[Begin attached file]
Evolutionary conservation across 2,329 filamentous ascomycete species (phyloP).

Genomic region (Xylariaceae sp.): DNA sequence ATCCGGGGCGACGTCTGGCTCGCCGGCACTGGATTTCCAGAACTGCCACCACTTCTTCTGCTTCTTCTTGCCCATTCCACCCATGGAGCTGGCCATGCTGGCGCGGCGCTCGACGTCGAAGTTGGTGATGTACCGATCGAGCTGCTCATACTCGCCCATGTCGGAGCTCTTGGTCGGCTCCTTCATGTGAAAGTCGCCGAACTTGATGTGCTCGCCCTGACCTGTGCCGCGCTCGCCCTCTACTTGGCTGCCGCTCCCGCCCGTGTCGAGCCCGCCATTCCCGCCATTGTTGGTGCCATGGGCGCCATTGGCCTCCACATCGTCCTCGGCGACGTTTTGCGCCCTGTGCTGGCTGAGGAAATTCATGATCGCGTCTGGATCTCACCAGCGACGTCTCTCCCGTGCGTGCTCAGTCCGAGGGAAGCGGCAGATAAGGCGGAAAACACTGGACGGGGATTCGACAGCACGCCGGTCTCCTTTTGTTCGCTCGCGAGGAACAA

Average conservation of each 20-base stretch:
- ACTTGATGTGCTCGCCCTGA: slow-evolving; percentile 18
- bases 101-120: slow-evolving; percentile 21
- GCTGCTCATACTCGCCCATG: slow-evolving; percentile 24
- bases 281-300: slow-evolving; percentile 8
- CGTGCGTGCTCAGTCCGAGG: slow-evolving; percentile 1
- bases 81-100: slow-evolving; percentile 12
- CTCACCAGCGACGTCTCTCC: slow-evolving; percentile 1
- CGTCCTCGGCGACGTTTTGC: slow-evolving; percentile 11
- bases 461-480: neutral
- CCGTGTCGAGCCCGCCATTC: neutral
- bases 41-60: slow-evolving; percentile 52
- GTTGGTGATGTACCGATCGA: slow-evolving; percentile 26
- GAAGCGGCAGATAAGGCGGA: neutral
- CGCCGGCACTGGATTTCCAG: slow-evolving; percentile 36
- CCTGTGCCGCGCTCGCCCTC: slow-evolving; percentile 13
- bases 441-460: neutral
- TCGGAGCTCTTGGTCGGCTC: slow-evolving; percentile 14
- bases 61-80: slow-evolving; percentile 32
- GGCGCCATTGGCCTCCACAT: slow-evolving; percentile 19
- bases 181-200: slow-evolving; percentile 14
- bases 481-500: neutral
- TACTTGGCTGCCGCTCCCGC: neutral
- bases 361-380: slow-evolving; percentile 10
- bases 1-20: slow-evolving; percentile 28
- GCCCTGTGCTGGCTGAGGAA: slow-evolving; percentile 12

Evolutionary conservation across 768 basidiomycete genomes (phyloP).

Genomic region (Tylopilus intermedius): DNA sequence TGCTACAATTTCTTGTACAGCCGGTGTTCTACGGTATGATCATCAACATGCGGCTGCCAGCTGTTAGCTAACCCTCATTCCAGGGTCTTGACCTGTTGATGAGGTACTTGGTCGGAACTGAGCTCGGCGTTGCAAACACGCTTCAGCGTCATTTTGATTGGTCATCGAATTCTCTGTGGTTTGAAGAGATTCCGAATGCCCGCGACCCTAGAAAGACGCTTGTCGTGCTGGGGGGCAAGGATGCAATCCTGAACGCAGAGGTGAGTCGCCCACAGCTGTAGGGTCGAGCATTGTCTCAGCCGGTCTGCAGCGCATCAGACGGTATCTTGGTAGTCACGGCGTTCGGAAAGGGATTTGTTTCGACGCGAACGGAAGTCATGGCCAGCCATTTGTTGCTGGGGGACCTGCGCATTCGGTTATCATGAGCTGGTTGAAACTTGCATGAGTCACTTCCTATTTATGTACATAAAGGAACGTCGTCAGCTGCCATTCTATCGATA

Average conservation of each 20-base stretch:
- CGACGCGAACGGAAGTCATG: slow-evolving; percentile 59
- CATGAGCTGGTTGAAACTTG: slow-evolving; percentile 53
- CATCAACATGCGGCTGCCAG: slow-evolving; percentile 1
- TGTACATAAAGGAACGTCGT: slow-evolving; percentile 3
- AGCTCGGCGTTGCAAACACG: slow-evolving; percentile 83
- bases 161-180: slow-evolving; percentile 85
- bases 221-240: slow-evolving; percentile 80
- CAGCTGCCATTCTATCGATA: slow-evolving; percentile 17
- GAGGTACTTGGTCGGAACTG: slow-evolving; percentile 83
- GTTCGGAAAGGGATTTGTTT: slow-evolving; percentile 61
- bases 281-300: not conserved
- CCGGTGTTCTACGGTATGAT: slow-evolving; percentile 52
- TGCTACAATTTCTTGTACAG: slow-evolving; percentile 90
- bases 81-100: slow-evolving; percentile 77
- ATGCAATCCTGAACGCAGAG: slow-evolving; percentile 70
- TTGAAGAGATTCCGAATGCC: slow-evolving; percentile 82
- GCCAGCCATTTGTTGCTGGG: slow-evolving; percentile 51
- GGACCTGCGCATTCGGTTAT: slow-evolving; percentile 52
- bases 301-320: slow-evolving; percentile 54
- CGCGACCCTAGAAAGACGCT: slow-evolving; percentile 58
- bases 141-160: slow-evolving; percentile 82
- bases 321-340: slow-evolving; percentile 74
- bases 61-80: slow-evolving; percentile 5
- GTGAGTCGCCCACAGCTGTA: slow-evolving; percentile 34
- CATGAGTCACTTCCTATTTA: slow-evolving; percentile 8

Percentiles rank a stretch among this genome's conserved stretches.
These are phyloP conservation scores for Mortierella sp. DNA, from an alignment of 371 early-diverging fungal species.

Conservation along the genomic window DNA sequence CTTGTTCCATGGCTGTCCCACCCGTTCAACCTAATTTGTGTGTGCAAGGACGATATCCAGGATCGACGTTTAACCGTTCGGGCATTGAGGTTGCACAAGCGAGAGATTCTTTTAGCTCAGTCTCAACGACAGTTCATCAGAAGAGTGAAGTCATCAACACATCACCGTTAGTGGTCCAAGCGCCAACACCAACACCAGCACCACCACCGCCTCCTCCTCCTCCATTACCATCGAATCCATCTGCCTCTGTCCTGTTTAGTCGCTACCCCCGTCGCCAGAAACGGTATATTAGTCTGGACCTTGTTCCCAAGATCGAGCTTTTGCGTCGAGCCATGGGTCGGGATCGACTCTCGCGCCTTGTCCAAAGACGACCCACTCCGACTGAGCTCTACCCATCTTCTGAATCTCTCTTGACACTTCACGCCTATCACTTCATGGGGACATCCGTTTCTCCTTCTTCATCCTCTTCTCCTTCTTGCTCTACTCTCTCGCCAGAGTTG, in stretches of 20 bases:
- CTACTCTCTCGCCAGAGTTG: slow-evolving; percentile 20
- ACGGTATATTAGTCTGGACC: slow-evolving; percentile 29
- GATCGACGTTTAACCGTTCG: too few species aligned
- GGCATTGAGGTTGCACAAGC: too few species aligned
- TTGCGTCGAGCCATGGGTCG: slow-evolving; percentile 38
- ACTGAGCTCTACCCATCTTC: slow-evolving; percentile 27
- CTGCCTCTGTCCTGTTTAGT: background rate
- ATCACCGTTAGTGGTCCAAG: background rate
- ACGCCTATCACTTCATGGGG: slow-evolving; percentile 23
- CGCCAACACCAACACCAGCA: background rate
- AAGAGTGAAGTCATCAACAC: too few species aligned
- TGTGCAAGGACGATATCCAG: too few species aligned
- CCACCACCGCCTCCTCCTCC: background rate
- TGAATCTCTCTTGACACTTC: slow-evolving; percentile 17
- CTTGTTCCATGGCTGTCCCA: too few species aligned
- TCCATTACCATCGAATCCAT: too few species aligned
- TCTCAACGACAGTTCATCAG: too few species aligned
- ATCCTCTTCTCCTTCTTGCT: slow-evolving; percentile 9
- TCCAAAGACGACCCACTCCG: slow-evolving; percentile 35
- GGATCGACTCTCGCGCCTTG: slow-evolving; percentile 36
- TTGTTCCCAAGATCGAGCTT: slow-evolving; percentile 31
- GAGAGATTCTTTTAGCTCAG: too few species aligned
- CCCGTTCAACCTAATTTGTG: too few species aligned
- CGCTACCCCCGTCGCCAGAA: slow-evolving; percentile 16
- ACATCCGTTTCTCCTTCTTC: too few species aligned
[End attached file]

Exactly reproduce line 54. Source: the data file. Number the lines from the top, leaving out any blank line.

- bases 61-80: slow-evolving; percentile 5